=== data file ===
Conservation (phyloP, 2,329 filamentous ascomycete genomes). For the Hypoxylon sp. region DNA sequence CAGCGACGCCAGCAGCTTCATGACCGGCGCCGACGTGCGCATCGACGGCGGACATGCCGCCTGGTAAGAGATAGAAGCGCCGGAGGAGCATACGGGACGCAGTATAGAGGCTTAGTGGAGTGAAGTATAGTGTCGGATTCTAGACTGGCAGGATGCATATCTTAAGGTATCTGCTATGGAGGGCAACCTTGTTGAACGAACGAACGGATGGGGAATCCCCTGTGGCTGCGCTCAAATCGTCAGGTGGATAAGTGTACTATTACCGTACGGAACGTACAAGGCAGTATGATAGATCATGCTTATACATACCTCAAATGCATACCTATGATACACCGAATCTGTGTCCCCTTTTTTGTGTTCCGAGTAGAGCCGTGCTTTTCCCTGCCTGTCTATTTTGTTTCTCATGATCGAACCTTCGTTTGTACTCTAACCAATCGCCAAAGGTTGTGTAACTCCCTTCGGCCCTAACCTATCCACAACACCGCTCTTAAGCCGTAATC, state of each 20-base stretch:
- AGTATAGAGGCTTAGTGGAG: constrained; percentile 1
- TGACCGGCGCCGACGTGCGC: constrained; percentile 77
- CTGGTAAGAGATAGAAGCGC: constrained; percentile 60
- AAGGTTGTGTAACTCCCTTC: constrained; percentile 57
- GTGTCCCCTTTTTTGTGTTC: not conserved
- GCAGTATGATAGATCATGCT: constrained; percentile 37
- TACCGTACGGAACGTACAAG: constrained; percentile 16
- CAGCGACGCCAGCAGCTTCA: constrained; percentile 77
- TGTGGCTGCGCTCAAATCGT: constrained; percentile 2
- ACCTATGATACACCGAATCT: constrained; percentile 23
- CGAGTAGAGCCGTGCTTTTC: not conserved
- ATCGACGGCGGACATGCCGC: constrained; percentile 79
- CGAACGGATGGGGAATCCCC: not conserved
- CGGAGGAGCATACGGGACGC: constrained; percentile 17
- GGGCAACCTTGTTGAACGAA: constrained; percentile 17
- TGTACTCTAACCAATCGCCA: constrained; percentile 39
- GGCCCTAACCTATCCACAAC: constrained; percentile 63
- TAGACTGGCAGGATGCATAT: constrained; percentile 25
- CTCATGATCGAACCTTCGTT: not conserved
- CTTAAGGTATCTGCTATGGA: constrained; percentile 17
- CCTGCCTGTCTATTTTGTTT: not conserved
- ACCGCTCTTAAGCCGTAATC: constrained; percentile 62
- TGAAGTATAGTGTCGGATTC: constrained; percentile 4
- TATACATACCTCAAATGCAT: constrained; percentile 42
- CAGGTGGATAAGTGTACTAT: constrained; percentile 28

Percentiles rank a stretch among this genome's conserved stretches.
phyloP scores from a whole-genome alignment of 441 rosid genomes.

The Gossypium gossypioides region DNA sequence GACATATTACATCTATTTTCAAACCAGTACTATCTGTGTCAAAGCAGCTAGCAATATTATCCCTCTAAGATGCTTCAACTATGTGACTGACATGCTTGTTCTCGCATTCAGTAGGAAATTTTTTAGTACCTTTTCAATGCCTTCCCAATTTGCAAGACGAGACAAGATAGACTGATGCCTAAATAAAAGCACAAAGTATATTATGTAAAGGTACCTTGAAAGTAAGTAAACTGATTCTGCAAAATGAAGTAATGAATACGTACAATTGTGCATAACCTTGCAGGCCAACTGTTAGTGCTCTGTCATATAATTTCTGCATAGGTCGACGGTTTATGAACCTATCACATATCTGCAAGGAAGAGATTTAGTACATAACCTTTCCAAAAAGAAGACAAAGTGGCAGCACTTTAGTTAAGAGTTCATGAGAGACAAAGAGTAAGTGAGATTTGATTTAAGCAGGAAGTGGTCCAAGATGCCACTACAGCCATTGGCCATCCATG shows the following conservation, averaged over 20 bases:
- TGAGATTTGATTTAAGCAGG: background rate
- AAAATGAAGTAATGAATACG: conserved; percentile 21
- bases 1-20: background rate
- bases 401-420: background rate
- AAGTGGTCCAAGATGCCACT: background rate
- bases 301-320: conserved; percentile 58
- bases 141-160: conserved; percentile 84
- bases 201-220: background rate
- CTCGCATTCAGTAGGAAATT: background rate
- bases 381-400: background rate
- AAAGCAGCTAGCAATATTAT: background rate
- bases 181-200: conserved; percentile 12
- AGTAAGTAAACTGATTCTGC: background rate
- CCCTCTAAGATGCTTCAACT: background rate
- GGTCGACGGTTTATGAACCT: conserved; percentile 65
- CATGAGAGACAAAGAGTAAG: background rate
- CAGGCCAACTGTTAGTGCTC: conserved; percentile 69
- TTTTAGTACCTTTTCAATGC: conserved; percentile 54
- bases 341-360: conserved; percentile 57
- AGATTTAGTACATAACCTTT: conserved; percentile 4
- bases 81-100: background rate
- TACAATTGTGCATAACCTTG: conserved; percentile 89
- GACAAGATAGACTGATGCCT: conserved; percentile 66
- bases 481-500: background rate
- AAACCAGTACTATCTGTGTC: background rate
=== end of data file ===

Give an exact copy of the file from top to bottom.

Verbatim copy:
Conservation (phyloP, 2,329 filamentous ascomycete genomes). For the Hypoxylon sp. region DNA sequence CAGCGACGCCAGCAGCTTCATGACCGGCGCCGACGTGCGCATCGACGGCGGACATGCCGCCTGGTAAGAGATAGAAGCGCCGGAGGAGCATACGGGACGCAGTATAGAGGCTTAGTGGAGTGAAGTATAGTGTCGGATTCTAGACTGGCAGGATGCATATCTTAAGGTATCTGCTATGGAGGGCAACCTTGTTGAACGAACGAACGGATGGGGAATCCCCTGTGGCTGCGCTCAAATCGTCAGGTGGATAAGTGTACTATTACCGTACGGAACGTACAAGGCAGTATGATAGATCATGCTTATACATACCTCAAATGCATACCTATGATACACCGAATCTGTGTCCCCTTTTTTGTGTTCCGAGTAGAGCCGTGCTTTTCCCTGCCTGTCTATTTTGTTTCTCATGATCGAACCTTCGTTTGTACTCTAACCAATCGCCAAAGGTTGTGTAACTCCCTTCGGCCCTAACCTATCCACAACACCGCTCTTAAGCCGTAATC, state of each 20-base stretch:
- AGTATAGAGGCTTAGTGGAG: constrained; percentile 1
- TGACCGGCGCCGACGTGCGC: constrained; percentile 77
- CTGGTAAGAGATAGAAGCGC: constrained; percentile 60
- AAGGTTGTGTAACTCCCTTC: constrained; percentile 57
- GTGTCCCCTTTTTTGTGTTC: not conserved
- GCAGTATGATAGATCATGCT: constrained; percentile 37
- TACCGTACGGAACGTACAAG: constrained; percentile 16
- CAGCGACGCCAGCAGCTTCA: constrained; percentile 77
- TGTGGCTGCGCTCAAATCGT: constrained; percentile 2
- ACCTATGATACACCGAATCT: constrained; percentile 23
- CGAGTAGAGCCGTGCTTTTC: not conserved
- ATCGACGGCGGACATGCCGC: constrained; percentile 79
- CGAACGGATGGGGAATCCCC: not conserved
- CGGAGGAGCATACGGGACGC: constrained; percentile 17
- GGGCAACCTTGTTGAACGAA: constrained; percentile 17
- TGTACTCTAACCAATCGCCA: constrained; percentile 39
- GGCCCTAACCTATCCACAAC: constrained; percentile 63
- TAGACTGGCAGGATGCATAT: constrained; percentile 25
- CTCATGATCGAACCTTCGTT: not conserved
- CTTAAGGTATCTGCTATGGA: constrained; percentile 17
- CCTGCCTGTCTATTTTGTTT: not conserved
- ACCGCTCTTAAGCCGTAATC: constrained; percentile 62
- TGAAGTATAGTGTCGGATTC: constrained; percentile 4
- TATACATACCTCAAATGCAT: constrained; percentile 42
- CAGGTGGATAAGTGTACTAT: constrained; percentile 28

Percentiles rank a stretch among this genome's conserved stretches.
phyloP scores from a whole-genome alignment of 441 rosid genomes.

The Gossypium gossypioides region DNA sequence GACATATTACATCTATTTTCAAACCAGTACTATCTGTGTCAAAGCAGCTAGCAATATTATCCCTCTAAGATGCTTCAACTATGTGACTGACATGCTTGTTCTCGCATTCAGTAGGAAATTTTTTAGTACCTTTTCAATGCCTTCCCAATTTGCAAGACGAGACAAGATAGACTGATGCCTAAATAAAAGCACAAAGTATATTATGTAAAGGTACCTTGAAAGTAAGTAAACTGATTCTGCAAAATGAAGTAATGAATACGTACAATTGTGCATAACCTTGCAGGCCAACTGTTAGTGCTCTGTCATATAATTTCTGCATAGGTCGACGGTTTATGAACCTATCACATATCTGCAAGGAAGAGATTTAGTACATAACCTTTCCAAAAAGAAGACAAAGTGGCAGCACTTTAGTTAAGAGTTCATGAGAGACAAAGAGTAAGTGAGATTTGATTTAAGCAGGAAGTGGTCCAAGATGCCACTACAGCCATTGGCCATCCATG shows the following conservation, averaged over 20 bases:
- TGAGATTTGATTTAAGCAGG: background rate
- AAAATGAAGTAATGAATACG: conserved; percentile 21
- bases 1-20: background rate
- bases 401-420: background rate
- AAGTGGTCCAAGATGCCACT: background rate
- bases 301-320: conserved; percentile 58
- bases 141-160: conserved; percentile 84
- bases 201-220: background rate
- CTCGCATTCAGTAGGAAATT: background rate
- bases 381-400: background rate
- AAAGCAGCTAGCAATATTAT: background rate
- bases 181-200: conserved; percentile 12
- AGTAAGTAAACTGATTCTGC: background rate
- CCCTCTAAGATGCTTCAACT: background rate
- GGTCGACGGTTTATGAACCT: conserved; percentile 65
- CATGAGAGACAAAGAGTAAG: background rate
- CAGGCCAACTGTTAGTGCTC: conserved; percentile 69
- TTTTAGTACCTTTTCAATGC: conserved; percentile 54
- bases 341-360: conserved; percentile 57
- AGATTTAGTACATAACCTTT: conserved; percentile 4
- bases 81-100: background rate
- TACAATTGTGCATAACCTTG: conserved; percentile 89
- GACAAGATAGACTGATGCCT: conserved; percentile 66
- bases 481-500: background rate
- AAACCAGTACTATCTGTGTC: background rate